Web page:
Complementary resources to the short film include: Smithsonian Libraries' graphic organizers for evaluating historical sources, a Smithsonian Folklife and Cultural Heritage guide to conducting an oral history, and additional articles, videos and podcast files highlighting this history.

Use this collection as an extension to the LA Plaza de Cultura y Artes' collection, Unconstitutional Deportation of American Citizens in the 1930s. *This collection was created to support Unit 1: Intersectionality of Economic, Politics and Policy, Judicial Issues of the Austin ISD Ethnic Studies Part B course.

#EthnicStudies #BecauseOfHerStory

This Smithsonian Learning Lab collection received Federal support from the Latino and Asian Pacific American Initiatives Pool, administered by the Smithsonian Latino Center and the Smithsonian Asian Pacific American Center. 

Keywords: unconstitutional deportation, Mexican Americans, repatriation, Great Depression, close listening


Ashley Naranjo
20
 

Latino Patriots in American Military History | Patriotas Latinos en la Historia Militar Estadounidense

This bilingual (English/Spanish) collection highlights Latino contributions in American Military History. Resources serve grades 7/8 and 9/10 social studies, U.S. History, AP Military History, Spanish Language courses and life-long learners. They include critical thinking, writing, language arts, visual arts, historical inquiry activities. Wars and topics covered include:

  • American War of Independence
  • Texas Revolution and the Mexican American War
  • Manifest Destiny
  • U.S. Expansionism
  • Civil War
  • World War I
  • World War II
  • Korean War
  • Vietnam War

Smithsonian Latino Center
2
 

Larry Itliong: Breaking Barriers in the Labor Movement

Larry Itliong (October 25, 1913- February 8, 1977) was a Filipino American labor organizer. Itliong immigrated to the United States in 1929 at the age of fifteen. He worked throughout the country as a farm laborer and in the salmon canneries of Alaska. In response to oppressive treatment of Filipino farmworkers, Itliong organized labor strikes. He contacted Cesar Chavez and asked Mexican farmworkers to join the strike with Filipino farmworkers. He believed that all workers had to stand together in their fight for justice. The National Farm Workers Association (NFWA) voted unanimously and Mexican farmworkers joined Filipino farmworkers in the Great Delano Grape Strike. A year later, AWOC and NFWA merged to become the United Farm Workers (UFW). The Delano Grape Strike lasted for five years. As director of the UFW, Chavez took the limelight, but co-founder and former assistant director Larry Itliong has been cast in the historical shadows.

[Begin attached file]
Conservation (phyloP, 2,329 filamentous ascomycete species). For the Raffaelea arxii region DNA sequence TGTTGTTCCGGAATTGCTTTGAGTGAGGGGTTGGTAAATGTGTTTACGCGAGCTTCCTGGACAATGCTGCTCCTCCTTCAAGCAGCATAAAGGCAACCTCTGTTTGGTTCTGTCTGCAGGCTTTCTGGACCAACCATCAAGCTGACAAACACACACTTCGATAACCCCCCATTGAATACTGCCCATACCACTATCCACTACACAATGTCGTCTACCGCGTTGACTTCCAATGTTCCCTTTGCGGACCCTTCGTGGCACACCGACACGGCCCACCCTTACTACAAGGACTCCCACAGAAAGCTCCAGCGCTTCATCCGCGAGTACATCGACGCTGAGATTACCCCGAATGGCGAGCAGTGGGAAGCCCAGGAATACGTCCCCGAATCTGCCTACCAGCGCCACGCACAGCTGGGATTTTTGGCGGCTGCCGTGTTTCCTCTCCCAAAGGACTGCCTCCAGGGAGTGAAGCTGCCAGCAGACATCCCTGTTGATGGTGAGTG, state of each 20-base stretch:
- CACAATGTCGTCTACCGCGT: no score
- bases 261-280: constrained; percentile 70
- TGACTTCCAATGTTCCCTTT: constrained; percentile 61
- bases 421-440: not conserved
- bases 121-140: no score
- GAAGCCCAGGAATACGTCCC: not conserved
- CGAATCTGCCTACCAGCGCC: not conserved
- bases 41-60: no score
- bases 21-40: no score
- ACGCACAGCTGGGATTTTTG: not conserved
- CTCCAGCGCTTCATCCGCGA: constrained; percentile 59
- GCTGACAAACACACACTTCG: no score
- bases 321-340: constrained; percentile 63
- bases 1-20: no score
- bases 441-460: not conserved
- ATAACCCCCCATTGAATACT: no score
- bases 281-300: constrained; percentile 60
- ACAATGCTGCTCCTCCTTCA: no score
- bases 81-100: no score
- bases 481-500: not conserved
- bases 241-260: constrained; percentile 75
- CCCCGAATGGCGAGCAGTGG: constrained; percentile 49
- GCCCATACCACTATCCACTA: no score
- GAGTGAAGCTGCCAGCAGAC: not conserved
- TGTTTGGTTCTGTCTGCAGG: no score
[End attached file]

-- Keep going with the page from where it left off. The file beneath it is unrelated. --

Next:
The media and sources in this collection can be used alongside the National History Day SEARCH Historical Context Graphic Organizer and the Ethnic Studies Praxis Story Plot from the Journey for Justice Teachers' Guide. Both resources help students think critically about Larry Itliong's life, accomplishments and activism and help provide context for the labor movement more broadly.

#NHD #NHD2020 #EthnicStudies *This collection was created to support Unit 2: What is the history?, Civil Rights Movements of the Austin ISD Ethnic Studies Part A course.

This Smithsonian Learning Lab collection received Federal support from the Asian Pacific American Initiatives Pool, administered by the Smithsonian Asian Pacific American Center. 

Ashley Naranjo
11
 

Language, Gender, and Culture: What is the author’s or artist’s role in society?

Introduction. In this unit, students investigate literature and art by individuals who, through their work, reflect on the U.S.-American experience. Is it the role of the artist and the writer to make us more reflective? If so, to what end? If we look at a startling image or read an inspiring story, is it a momentary thing? Do we go on unaffected or are we somehow changed? Are we supposed to do more than reflect? Are we supposed to rethink the ways we interact with others? Revise the way we live? Are we meant to take action? Our answers to these questions help us to understand the role of the author and the artist in a society that is fraught with conflict and, in a sense, put on edge by questions of identity.

David Booth
11
 

Langston Hughes: Examining Portraiture

This teacher's guide provides portraits and analysis questions to enrich students' examination of Langston Hughes, an American poet, novelist, playwright, and activist. Includes the video "Defining Portraiture: How are portraits both fact and fiction?" and the National Portrait Gallery's "Reading" Portraiture Guide for Educators, both of which provide suggestions and questions for analyzing portraiture.  Also includes "The Music in Poetry" lesson plan and website, which connect the rhythm of blues stanzas to Langson Hughes' poetry and may be used as a lesson extension.

Consider:

  • What do these portraits have in common? How are they different?
  • How are these portraits both fact and fiction?